Is Pro-Surfing On A Mainstream Wave?

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December in the continental U.S. ushers in big holiday shopping, but out in the Pacific Ocean the end of the year means big waves and the wind-down of the World Surfing League (“WSL”) Championship Tour.

The water sport has been riding an explosive digital wave in recent years, engaging fans with stunning images and videos of surfers taking on the untamed ocean. Today, the WSL’s social media footprint touches a larger global audience than the NHL, PGA, ATP, or MLS. Its fanbase is the youngest in all of sports.

The league itself is roughly 40 years old, having started out as the International Professional Surfers organization and eventually morphing and rebranding into the WLS in 2015.

This year also marks a corporate milestone with a new CEO at the helm- Sophie Goldschmidt- whose resume includes executive positions at the Rugby Football Union, NBA, Women’s Tennis Association and Adidas.

The WSL showcases the best surfing talent in a variety of formats that include the men’s and women’s Championship Tour (“CT”), Qualifying Series, Longboard Championships, Junior Championships and the Big Wave Tour.

The annual CT schedule takes 11 surfing events around the world to places like Australia, Brazil, South Africa, California, France and Portugal. The competitions culminate in December with the Billabong Pipe Masters event in Oahu, Hawaii.

Male and female surfers with the most points at the end of the year are crowned World Champions. The judging criteria of their performance at each event are based on the level of difficulty, creativity, maneuverability, speed, power and flow.

Kelly Slater (USA), named Greatest Surfer of All Time by Surfer Magazine, is the CT historic leader with 11 titles since 1992. Layne Beachley (AUS) is the women’s champion with 7 victories.

While surfing has attracted millions of borderless fans through online traffic, its purse winnings remain considerably lower than the more established sports.

Next to the U.S. Open (tennis) and the Masters (Golf), which in 2017 paid out prize money worth $50 million and $11 million, respectively, the Billabong will distribute only $579,000 this year to its leaderboard winners.

The surfing industry- boards, wetsuits, clothing, accessories, etc.- is estimated to be around $13 billion worldwide. Though, at the ocean contests there are no gate receipts or lucrative multi-year television contracts.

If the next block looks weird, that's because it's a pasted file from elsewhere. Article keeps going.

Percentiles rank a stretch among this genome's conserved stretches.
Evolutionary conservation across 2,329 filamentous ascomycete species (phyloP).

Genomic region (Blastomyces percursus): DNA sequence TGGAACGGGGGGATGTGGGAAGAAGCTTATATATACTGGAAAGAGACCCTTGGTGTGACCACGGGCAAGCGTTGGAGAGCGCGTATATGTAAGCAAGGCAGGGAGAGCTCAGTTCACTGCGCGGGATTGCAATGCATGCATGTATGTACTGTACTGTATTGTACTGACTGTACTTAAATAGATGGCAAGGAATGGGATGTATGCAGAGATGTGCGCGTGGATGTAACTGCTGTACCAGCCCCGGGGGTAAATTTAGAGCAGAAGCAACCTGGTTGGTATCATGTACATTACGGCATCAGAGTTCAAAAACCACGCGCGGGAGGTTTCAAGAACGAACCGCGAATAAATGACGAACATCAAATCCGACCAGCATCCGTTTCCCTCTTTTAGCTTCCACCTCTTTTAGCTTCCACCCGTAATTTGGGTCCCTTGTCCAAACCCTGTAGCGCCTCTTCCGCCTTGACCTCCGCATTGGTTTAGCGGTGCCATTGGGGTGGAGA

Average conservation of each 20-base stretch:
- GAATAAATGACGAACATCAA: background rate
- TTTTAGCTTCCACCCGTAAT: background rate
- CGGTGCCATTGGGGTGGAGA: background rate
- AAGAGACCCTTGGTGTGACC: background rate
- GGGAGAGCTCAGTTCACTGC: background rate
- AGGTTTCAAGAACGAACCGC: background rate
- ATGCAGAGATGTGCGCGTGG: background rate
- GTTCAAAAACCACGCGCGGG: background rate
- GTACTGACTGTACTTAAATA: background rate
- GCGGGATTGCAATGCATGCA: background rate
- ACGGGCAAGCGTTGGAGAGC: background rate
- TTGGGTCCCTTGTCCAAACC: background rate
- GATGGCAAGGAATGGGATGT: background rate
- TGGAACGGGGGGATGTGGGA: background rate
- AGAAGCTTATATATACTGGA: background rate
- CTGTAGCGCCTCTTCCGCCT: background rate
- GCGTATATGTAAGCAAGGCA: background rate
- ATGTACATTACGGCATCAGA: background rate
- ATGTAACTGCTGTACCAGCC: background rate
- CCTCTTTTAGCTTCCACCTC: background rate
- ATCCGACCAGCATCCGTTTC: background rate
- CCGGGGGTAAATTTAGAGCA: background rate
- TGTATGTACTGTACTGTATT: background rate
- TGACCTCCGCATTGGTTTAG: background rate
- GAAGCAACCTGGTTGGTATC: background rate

The nature of surf competitions makes it challenging for traditional broadcasters to air live events, since poor weather and water conditions can often delay starts.

Surfing first grabbed the imagination of Europeans when their ships explored the South Pacific in the 18th century. Honolulu's Duke Kahanamoku, born in 1890 when Hawaii was still a kingdom, is regarded as the father of modern surfing.

A recreational wave rider and 3x Olympic gold medalist in swimming, Duke’s clout helped popularize the water sport around the world.

Surfing’s dreamy lure and ocean-going lifestyle eventually made its way to pop-culture in the form of music (Beach Boys), film (The Endless Summer) and fashion (Billabong).

But still a niche sport with its own subculture ethos, executives at the WSL are attempting to steer surfing closer to a mainstream following.

After several failed attempts, the International Surfing Association finally succeeded in bringing the sport to the Olympics. Surfing will make its debut at the 2020 Olympics in Japan with a field of forty men and women riding on shortboards.

In 2015, WSL was the first sports league to live-stream on Facebook and going forward, a creative digital engagement with non-surfers alike will help propel the sport further.

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